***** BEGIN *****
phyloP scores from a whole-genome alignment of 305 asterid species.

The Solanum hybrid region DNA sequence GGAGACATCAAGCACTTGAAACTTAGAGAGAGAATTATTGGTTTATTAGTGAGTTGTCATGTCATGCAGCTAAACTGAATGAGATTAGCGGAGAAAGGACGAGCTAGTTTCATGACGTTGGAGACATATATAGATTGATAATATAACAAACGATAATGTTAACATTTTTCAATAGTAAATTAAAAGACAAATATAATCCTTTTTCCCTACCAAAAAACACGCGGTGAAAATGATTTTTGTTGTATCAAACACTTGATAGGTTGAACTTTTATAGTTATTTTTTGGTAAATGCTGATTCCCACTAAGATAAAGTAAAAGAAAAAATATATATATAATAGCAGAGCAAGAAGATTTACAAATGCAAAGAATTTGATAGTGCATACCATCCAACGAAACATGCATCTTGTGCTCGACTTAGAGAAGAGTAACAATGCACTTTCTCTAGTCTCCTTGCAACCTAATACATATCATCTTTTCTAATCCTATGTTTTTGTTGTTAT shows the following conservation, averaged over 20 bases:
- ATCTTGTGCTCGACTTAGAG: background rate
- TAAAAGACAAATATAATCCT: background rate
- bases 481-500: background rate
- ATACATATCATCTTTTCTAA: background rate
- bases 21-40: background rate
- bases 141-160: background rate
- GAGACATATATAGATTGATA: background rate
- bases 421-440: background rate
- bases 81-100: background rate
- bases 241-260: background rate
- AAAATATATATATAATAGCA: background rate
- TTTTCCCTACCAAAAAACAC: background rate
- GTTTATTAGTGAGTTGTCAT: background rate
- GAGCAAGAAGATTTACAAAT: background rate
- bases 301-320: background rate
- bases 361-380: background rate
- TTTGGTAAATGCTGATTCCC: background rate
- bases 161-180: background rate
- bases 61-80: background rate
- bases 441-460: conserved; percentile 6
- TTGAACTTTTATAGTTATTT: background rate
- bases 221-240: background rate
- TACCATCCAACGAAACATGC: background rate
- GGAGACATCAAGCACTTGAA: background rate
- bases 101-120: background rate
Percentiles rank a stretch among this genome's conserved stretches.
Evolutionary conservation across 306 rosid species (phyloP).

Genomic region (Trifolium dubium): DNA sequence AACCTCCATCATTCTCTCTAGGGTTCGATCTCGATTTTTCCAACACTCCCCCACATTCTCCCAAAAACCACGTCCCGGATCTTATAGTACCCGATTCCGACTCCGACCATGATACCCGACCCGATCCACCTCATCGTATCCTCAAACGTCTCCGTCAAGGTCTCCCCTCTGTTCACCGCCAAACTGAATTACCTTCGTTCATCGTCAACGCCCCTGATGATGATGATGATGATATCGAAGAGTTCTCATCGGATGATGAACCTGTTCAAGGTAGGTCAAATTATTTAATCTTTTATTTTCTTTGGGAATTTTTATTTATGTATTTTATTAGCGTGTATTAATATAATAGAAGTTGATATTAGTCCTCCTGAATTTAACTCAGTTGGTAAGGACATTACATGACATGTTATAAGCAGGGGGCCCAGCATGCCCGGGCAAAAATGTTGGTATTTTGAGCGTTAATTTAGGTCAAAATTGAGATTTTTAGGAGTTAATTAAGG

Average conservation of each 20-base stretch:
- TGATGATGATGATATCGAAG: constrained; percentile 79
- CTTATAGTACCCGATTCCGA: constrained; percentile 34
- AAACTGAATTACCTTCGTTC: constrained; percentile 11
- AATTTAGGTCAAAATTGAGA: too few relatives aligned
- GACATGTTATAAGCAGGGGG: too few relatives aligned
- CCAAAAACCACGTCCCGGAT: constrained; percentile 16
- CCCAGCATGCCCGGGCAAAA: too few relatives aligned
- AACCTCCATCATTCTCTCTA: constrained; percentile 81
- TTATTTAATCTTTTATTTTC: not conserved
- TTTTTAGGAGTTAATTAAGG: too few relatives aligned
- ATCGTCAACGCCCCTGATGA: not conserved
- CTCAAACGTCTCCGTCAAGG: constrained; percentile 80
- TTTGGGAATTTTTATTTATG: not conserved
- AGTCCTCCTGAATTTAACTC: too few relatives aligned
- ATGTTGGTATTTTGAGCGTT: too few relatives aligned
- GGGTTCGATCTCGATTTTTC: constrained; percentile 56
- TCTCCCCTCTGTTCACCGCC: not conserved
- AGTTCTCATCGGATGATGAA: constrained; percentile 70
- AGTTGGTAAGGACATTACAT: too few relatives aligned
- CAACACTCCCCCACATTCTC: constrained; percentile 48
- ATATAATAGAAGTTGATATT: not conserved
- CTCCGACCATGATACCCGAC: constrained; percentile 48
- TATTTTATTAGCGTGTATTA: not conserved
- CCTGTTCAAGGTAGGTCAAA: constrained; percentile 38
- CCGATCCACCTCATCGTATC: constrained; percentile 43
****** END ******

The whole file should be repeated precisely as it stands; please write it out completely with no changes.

phyloP scores from a whole-genome alignment of 305 asterid species.

The Solanum hybrid region DNA sequence GGAGACATCAAGCACTTGAAACTTAGAGAGAGAATTATTGGTTTATTAGTGAGTTGTCATGTCATGCAGCTAAACTGAATGAGATTAGCGGAGAAAGGACGAGCTAGTTTCATGACGTTGGAGACATATATAGATTGATAATATAACAAACGATAATGTTAACATTTTTCAATAGTAAATTAAAAGACAAATATAATCCTTTTTCCCTACCAAAAAACACGCGGTGAAAATGATTTTTGTTGTATCAAACACTTGATAGGTTGAACTTTTATAGTTATTTTTTGGTAAATGCTGATTCCCACTAAGATAAAGTAAAAGAAAAAATATATATATAATAGCAGAGCAAGAAGATTTACAAATGCAAAGAATTTGATAGTGCATACCATCCAACGAAACATGCATCTTGTGCTCGACTTAGAGAAGAGTAACAATGCACTTTCTCTAGTCTCCTTGCAACCTAATACATATCATCTTTTCTAATCCTATGTTTTTGTTGTTAT shows the following conservation, averaged over 20 bases:
- ATCTTGTGCTCGACTTAGAG: background rate
- TAAAAGACAAATATAATCCT: background rate
- bases 481-500: background rate
- ATACATATCATCTTTTCTAA: background rate
- bases 21-40: background rate
- bases 141-160: background rate
- GAGACATATATAGATTGATA: background rate
- bases 421-440: background rate
- bases 81-100: background rate
- bases 241-260: background rate
- AAAATATATATATAATAGCA: background rate
- TTTTCCCTACCAAAAAACAC: background rate
- GTTTATTAGTGAGTTGTCAT: background rate
- GAGCAAGAAGATTTACAAAT: background rate
- bases 301-320: background rate
- bases 361-380: background rate
- TTTGGTAAATGCTGATTCCC: background rate
- bases 161-180: background rate
- bases 61-80: background rate
- bases 441-460: conserved; percentile 6
- TTGAACTTTTATAGTTATTT: background rate
- bases 221-240: background rate
- TACCATCCAACGAAACATGC: background rate
- GGAGACATCAAGCACTTGAA: background rate
- bases 101-120: background rate
Percentiles rank a stretch among this genome's conserved stretches.
Evolutionary conservation across 306 rosid species (phyloP).

Genomic region (Trifolium dubium): DNA sequence AACCTCCATCATTCTCTCTAGGGTTCGATCTCGATTTTTCCAACACTCCCCCACATTCTCCCAAAAACCACGTCCCGGATCTTATAGTACCCGATTCCGACTCCGACCATGATACCCGACCCGATCCACCTCATCGTATCCTCAAACGTCTCCGTCAAGGTCTCCCCTCTGTTCACCGCCAAACTGAATTACCTTCGTTCATCGTCAACGCCCCTGATGATGATGATGATGATATCGAAGAGTTCTCATCGGATGATGAACCTGTTCAAGGTAGGTCAAATTATTTAATCTTTTATTTTCTTTGGGAATTTTTATTTATGTATTTTATTAGCGTGTATTAATATAATAGAAGTTGATATTAGTCCTCCTGAATTTAACTCAGTTGGTAAGGACATTACATGACATGTTATAAGCAGGGGGCCCAGCATGCCCGGGCAAAAATGTTGGTATTTTGAGCGTTAATTTAGGTCAAAATTGAGATTTTTAGGAGTTAATTAAGG

Average conservation of each 20-base stretch:
- TGATGATGATGATATCGAAG: constrained; percentile 79
- CTTATAGTACCCGATTCCGA: constrained; percentile 34
- AAACTGAATTACCTTCGTTC: constrained; percentile 11
- AATTTAGGTCAAAATTGAGA: too few relatives aligned
- GACATGTTATAAGCAGGGGG: too few relatives aligned
- CCAAAAACCACGTCCCGGAT: constrained; percentile 16
- CCCAGCATGCCCGGGCAAAA: too few relatives aligned
- AACCTCCATCATTCTCTCTA: constrained; percentile 81
- TTATTTAATCTTTTATTTTC: not conserved
- TTTTTAGGAGTTAATTAAGG: too few relatives aligned
- ATCGTCAACGCCCCTGATGA: not conserved
- CTCAAACGTCTCCGTCAAGG: constrained; percentile 80
- TTTGGGAATTTTTATTTATG: not conserved
- AGTCCTCCTGAATTTAACTC: too few relatives aligned
- ATGTTGGTATTTTGAGCGTT: too few relatives aligned
- GGGTTCGATCTCGATTTTTC: constrained; percentile 56
- TCTCCCCTCTGTTCACCGCC: not conserved
- AGTTCTCATCGGATGATGAA: constrained; percentile 70
- AGTTGGTAAGGACATTACAT: too few relatives aligned
- CAACACTCCCCCACATTCTC: constrained; percentile 48
- ATATAATAGAAGTTGATATT: not conserved
- CTCCGACCATGATACCCGAC: constrained; percentile 48
- TATTTTATTAGCGTGTATTA: not conserved
- CCTGTTCAAGGTAGGTCAAA: constrained; percentile 38
- CCGATCCACCTCATCGTATC: constrained; percentile 43